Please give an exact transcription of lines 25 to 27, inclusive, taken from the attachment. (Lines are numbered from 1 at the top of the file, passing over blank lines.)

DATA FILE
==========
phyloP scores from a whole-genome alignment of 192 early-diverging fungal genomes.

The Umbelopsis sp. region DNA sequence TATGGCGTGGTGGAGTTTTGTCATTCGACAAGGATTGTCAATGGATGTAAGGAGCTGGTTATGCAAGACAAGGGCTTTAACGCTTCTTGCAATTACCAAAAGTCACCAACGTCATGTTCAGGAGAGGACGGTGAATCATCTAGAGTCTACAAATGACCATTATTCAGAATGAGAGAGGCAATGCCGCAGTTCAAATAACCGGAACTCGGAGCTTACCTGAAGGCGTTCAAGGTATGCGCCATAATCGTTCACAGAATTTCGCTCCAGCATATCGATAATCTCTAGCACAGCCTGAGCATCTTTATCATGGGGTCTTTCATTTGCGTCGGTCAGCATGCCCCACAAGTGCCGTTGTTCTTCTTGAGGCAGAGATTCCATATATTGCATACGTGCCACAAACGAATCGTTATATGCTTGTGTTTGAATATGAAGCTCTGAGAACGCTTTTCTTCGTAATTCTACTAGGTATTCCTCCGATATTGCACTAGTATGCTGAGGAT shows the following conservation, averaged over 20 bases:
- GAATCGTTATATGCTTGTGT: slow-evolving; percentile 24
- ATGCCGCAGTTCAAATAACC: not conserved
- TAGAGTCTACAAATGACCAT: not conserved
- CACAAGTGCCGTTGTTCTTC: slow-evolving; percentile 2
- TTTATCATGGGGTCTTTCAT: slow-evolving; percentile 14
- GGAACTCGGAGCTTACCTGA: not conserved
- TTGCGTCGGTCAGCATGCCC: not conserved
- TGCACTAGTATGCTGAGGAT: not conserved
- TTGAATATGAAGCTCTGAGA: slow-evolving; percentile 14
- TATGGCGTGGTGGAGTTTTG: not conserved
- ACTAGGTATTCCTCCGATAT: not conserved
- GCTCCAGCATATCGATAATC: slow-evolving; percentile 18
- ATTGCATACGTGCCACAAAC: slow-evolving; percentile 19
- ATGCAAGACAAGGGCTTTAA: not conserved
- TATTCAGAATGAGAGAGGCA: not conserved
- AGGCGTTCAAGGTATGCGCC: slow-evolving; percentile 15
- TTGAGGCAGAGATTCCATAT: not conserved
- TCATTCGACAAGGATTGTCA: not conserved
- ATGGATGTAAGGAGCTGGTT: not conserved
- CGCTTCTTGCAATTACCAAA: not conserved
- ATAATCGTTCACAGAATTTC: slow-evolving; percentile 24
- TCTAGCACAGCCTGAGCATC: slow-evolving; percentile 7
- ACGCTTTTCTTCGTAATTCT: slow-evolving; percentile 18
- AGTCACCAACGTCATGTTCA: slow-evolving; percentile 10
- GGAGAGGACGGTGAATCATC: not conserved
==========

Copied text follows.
- ACGCTTTTCTTCGTAATTCT: slow-evolving; percentile 18
- AGTCACCAACGTCATGTTCA: slow-evolving; percentile 10
- GGAGAGGACGGTGAATCATC: not conserved